On February 26, 1865, ten miles northeast of downtown Wilmington, NC, Union and Confederate forces began negotiations that saw 8,684 Union soldiers, including 992 commissioned officers and 120 African American troops, exchanged for an unknown number of Confederate prisoners of war. Wilmington fell to Union forces under the command of Maj. Gen. J.M. SCHOFIELD on February 22.
Union forces were ready for the sick paroled prisoners as evidenced by the 8 x 12 ½ single-page manuscript document offered here. Signed by Schofield and NORMAN S. BARNES, Lt. Col. and Medical Director, the requisition seeks supplies of medicine and hospital stores from the Quartermaster Department at Wilmington, March 18th, 1865.
The list includes spoons, cups, water buckets, brooms, tin plates, wash basins, coffee pots, nails and pails. Barnes writes, “I certify that the medicines and hospital stores above required are necessary for the use of the sick at the port in consequence of the large number of sick paroled prisoners sent in our lines at this place and that the requisition is agreeable to the supply table. Norman S. Barnes, Surgeon, U.S.N., Lt. Col & Medical Director.”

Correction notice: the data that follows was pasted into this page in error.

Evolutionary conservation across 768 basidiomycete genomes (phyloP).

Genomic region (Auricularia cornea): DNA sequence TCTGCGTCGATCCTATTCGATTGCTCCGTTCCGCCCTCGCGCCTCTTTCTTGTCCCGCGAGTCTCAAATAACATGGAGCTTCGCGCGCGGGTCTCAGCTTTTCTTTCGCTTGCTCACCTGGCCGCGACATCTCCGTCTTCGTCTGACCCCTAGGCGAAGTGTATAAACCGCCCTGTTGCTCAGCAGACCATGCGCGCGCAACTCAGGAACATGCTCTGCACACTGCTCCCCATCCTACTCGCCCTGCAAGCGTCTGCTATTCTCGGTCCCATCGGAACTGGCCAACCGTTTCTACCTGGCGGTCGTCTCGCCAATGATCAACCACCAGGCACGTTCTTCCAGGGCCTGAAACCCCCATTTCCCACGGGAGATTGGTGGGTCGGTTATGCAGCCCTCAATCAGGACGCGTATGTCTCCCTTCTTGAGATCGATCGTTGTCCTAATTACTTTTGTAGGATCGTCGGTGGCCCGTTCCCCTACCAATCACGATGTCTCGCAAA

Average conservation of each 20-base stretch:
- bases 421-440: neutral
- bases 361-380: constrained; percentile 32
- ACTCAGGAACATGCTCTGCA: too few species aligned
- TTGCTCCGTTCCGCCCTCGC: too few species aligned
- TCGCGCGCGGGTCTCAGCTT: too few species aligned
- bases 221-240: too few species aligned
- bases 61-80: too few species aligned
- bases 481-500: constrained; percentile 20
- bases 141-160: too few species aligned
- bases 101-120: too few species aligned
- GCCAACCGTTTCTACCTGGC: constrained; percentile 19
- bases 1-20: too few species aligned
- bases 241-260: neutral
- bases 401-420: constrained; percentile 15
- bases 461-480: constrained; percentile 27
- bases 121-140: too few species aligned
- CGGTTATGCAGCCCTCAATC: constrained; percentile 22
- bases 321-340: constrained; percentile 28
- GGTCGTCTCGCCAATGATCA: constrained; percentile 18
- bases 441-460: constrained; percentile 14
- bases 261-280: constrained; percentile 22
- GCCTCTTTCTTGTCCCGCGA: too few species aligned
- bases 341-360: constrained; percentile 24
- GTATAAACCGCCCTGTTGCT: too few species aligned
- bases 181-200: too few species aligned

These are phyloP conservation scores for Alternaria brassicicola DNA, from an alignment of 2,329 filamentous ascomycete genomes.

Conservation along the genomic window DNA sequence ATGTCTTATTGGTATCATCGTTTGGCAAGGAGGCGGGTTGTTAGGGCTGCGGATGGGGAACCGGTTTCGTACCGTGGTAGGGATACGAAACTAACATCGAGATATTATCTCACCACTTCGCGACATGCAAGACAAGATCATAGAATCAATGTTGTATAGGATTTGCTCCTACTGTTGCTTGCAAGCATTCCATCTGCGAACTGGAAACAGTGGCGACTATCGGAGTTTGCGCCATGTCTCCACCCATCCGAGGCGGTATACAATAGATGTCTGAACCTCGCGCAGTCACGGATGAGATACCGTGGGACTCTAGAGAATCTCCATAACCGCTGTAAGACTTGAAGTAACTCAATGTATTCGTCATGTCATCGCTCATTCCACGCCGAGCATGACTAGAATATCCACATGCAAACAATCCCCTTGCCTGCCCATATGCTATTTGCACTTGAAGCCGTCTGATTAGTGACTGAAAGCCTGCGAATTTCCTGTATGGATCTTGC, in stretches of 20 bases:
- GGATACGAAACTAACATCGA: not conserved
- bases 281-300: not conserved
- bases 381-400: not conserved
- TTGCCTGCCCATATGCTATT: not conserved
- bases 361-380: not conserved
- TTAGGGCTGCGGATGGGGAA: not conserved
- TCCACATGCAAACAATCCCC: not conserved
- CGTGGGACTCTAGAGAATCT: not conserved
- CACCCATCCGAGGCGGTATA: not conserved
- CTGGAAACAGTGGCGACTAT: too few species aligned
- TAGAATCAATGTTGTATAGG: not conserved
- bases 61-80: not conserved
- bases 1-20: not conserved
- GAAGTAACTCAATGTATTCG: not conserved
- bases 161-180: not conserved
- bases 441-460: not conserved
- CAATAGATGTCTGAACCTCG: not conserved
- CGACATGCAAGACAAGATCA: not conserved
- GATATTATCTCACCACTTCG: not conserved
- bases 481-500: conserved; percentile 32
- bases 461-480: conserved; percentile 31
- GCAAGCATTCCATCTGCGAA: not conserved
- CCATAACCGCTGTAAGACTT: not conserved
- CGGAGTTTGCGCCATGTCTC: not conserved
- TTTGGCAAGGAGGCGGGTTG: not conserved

Schofield has signed as “approved and ordered.”
The document offered here comes after the surrender of Joseph E. Johnston at Durham Station, part of Schofield’s highly impressive service to the country, which was quite extensive.
He first served as mustering officer for the state of Missouri. He received a promotion of major in the 1st Missouri Infantry and served as chief-of-staff under Gen. Nathaniel Lyon at the Battle of Wilson’s Creek. He was promoted to brigadier general and placed in charge of the Union militia in Missouri on November 21, 1861. In January 1864, he led the Army of the Ohio during the Atlanta Campaign under William T. Sherman. On November 30, 1864, Schofield successfully repulsed John Bell Hood during the Battle of Franklin and effectively crippled Hood’s army. Two weeks later, during the Battle of Nashville, Schofield and his troops destroyed the remainder of Hood’s army. Schofield received a promotion to brigadier in the regular army and was again moved to fight under Sherman in North Carolina. He captured Wilmington and fought at the Battle of Kinston before meeting up with Sherman on March 23, 1865 at Goldsboro. Working together with Sherman, Schofield led the Department of North Carolina until the surrender of Joseph E. Johnston at Durham Station.
After the war, Schofield went on to become Secretary of War under President Andrew Johnson. He also helped with making a naval base at Pearl Harbor and was eventually promoted to lieutenant general.
The document is in excellent condition with light toning and is a superb piece of Civil War history, just weeks before the official ending of the war.
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